Few jobs in television are quite so lucrative as a starring role on a hit sitcom, especially in the heyday of the 1990s. The usually working- and middle-class characters (often dads) were played by actors making orders of magnitude more money for a single episode.
This collection looks at just how big the discrepancy between the finances of the actor and character was by posing the following question: How long would it take the character to earn what the actor made for a single episode?
- Photo: ABC
Played By: Tim Allen
Character Salary: $65,000
Actor Salary: $1,250,000
With a large suburban home and a fair bit of disposable income to indulge in projects, Tim Taylor clearly wasn't strapped for cash. But the actor playing Taylor was on another financial plane entirely. At the peak of Home Improvement's initial run in the 1990s, the cast was making some serious bank. Tim Allen was reportedly pulling in $1.25 million per episode by 1998 and could have made even more if he'd accepted the chance to do a ninth season of the show.
As the host of a local cable show in the 1990s, Taylor was probably pulling in somewhere in the region of $65,000 annually - about $111,000 in today's money. The Tool Man would have to present at least 21 seasons of Tool Time to catch up with Allen's pay packet.
- Photo: Fox
Played By: Seth MacFarlane
Character Salary: $35,000
Actor Salary: $50,000
Although certainly nothing to sniff at, $50,000 per episode for Seth MacFarlane does seem incredibly low for such a long-running show on a major network. That's because the bulk of his considerable Family Guy fortune comes from his contract with Fox rather than episodically. MacFarlane provides the voices of four of the main characters and several smaller roles.
Peter Griffin's occupation and financial situation change by the episode, but if we take his present title as a shipping clerk in a brewery for reference, he probably pulls in about $35,000 per year. At that rate, it would take him just under a year and a half to match the actor's pay for an episode.
Played By: Helen Hunt
Character Salary: $200,000
Actor Salary: $1,000,000
Jamie would have likely earned quite a bit more than her on-screen husband Paul. Her career progresses over the course of the show as she climbs the ranks of a public relations firm and eventually heads her own agency. Few places would be more lucrative to run a successful PR firm from than New York City. Today, someone in her position could command upwards of half a million annually. Working backward, we can conservatively put Jamie's salary at the show's end (1999) in the ballpark of $200,000.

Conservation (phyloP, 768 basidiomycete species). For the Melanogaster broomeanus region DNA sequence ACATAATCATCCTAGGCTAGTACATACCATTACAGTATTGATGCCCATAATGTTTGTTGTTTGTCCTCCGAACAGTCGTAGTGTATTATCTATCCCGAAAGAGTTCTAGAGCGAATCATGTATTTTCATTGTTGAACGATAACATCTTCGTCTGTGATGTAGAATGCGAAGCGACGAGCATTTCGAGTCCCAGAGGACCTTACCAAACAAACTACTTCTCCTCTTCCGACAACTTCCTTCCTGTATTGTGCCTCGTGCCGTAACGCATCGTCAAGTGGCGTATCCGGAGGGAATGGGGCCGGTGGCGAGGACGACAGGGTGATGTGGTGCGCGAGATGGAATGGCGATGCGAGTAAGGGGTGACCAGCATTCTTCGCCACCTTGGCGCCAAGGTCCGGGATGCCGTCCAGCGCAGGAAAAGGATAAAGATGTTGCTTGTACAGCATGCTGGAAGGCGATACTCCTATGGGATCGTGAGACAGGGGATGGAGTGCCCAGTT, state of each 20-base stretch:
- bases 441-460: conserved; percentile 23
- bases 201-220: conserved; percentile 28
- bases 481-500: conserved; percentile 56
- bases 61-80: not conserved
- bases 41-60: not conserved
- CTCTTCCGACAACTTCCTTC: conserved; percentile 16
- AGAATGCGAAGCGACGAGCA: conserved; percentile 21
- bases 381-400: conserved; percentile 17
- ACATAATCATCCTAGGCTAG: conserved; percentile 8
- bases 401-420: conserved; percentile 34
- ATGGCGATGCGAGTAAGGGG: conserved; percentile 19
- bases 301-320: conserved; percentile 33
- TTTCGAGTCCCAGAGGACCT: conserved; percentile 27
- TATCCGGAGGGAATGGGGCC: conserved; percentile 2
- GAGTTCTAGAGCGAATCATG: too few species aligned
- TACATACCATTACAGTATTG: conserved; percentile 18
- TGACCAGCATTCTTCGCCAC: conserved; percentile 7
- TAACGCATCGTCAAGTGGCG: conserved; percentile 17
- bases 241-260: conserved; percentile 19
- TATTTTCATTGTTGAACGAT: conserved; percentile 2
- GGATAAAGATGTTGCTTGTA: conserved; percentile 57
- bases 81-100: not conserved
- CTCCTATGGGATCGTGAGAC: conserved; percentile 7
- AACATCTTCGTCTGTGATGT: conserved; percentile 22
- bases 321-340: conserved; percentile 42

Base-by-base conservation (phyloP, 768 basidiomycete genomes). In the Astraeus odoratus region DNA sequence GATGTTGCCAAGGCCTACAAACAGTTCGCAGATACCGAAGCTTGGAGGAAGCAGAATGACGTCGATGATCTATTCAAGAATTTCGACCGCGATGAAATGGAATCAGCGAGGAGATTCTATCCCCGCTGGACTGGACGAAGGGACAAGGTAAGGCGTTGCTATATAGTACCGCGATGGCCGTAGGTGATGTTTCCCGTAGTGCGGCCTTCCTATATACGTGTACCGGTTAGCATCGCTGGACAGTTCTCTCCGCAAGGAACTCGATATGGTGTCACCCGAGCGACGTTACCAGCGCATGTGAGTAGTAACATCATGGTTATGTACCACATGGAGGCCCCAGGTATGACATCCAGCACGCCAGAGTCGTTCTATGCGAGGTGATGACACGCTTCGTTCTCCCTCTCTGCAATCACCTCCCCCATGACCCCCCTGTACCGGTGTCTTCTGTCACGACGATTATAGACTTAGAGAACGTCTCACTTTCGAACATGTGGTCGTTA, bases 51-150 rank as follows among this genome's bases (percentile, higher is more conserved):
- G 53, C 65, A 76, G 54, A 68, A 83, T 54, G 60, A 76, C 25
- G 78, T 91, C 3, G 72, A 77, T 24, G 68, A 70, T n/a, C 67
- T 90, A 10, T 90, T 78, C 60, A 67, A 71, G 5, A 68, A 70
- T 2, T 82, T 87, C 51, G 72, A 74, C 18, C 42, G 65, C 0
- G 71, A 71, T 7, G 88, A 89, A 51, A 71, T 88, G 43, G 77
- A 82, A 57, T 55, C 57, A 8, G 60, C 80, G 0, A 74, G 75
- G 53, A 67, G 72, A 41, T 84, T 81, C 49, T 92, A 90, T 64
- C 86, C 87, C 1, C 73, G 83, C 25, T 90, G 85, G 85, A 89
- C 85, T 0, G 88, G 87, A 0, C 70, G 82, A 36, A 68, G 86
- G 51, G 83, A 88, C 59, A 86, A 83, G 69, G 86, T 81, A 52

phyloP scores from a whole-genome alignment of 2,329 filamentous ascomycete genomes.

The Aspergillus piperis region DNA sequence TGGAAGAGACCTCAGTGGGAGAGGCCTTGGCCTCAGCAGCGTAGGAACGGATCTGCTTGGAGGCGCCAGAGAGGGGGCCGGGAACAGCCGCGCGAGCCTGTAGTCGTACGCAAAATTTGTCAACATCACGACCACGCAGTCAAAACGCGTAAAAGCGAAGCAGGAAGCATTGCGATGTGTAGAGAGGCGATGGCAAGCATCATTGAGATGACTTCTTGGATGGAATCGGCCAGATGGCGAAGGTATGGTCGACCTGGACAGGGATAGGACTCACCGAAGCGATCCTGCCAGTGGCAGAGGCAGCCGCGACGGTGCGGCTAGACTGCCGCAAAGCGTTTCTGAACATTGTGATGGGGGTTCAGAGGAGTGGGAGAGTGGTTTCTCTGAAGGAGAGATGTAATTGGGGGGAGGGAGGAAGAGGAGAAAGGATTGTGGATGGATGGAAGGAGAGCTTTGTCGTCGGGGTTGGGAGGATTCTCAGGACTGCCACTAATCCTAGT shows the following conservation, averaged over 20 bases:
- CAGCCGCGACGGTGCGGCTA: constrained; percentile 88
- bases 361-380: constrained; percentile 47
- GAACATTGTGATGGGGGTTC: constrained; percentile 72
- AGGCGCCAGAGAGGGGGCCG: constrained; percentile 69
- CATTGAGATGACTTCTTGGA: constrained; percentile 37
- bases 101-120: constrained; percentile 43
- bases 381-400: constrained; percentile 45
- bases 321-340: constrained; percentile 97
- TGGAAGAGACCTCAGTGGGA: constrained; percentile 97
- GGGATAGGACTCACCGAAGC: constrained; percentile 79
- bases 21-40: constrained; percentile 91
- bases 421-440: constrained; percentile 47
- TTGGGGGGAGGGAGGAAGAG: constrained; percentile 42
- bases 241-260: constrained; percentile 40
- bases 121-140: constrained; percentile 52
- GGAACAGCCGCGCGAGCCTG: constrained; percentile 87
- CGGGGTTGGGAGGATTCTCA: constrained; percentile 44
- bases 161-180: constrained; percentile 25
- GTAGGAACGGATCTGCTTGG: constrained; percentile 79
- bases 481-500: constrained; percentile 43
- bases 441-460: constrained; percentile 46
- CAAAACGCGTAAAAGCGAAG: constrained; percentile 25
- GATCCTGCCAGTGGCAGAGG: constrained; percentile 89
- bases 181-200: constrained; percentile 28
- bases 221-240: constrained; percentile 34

Helen Hunt's pay experienced a similar major uptick at the show's conclusion. For the last season (before the reboot), she and co-star Paul Reiser raked in a massive $1 million per episode. Jamie would need some time to catch up with that salary, but not all that much.
- Photo: Fox
Played By: Ed O'Neill
Character Salary: $12,000
Actor Salary: $500,000
Married... With Children made the studio more money than even Peggy Bundy could blow in several lifetimes. Accordingly, the actor playing the hapless shoe salesman was making some serious income by the end of the show's initial run. Al Bundy was shown to be making as little as $12,000 annually, so quite how he was supposed to afford a large suburban home while supporting a spendthrift stay-at-home wife and two children is anyone's guess.
It would take poor old Al nearly an entire working lifetime to pull in what Ed O'Neill made for one episode at the end of the show's run in 1997.
Played By: Desi Arnaz
Character Salary: $20,000
Actor Salary: $2,000
A bandleader and actor in the show, Ricky Ricardo's career starts to take off in the mid-1950s following a tour of Europe. By 1956, the character was making around $20,000 annually ($200,000 today). The actor playing Ricardo was similarly comfortable financially, but not mega-rich. At least not right away.
Lucille Ball and Desi Arnaz made an extremely wise deal with the studio - in exchange for accepting a lower joint salary of $4,000 per episode (rather than $5,000), the couple's production company, Desilu Studios, would retain the rights to the show. The first 180 episodes were later sold back to CBS for $5 million. They had in effect invented the concept of syndication and ensured future generations of sitcom stars would make serious money long after their show's initial runs ended.
- Photo: Cheers / NBC618 VOTES
Played By: Kelsey Grammer
Character Salary: $160,000
Actor Salary: $1,600,000
Dr. Frasier Crane really shouldn't have been able to afford that impressive apartment on a radio host's salary. Today, a radio host starting out would make around $64,000 annually in Seattle. With a hard-bargaining agent and several years on the air, Crane would probably have done a good deal better, even back in the 1990s/2000s. Still, unless he had some significant investment income, his lifestyle was well beyond his means.
The 1990s were golden years for actors in hit sitcoms, and Kelsey Grammer is among the highest-paid TV actors of all time. He apparently made an astonishing $1.6 million per episode at the show's peak, and still rakes in some $13 million annually today from reruns. Crane would have to do a whole lot of listening to match that - a decade's worth.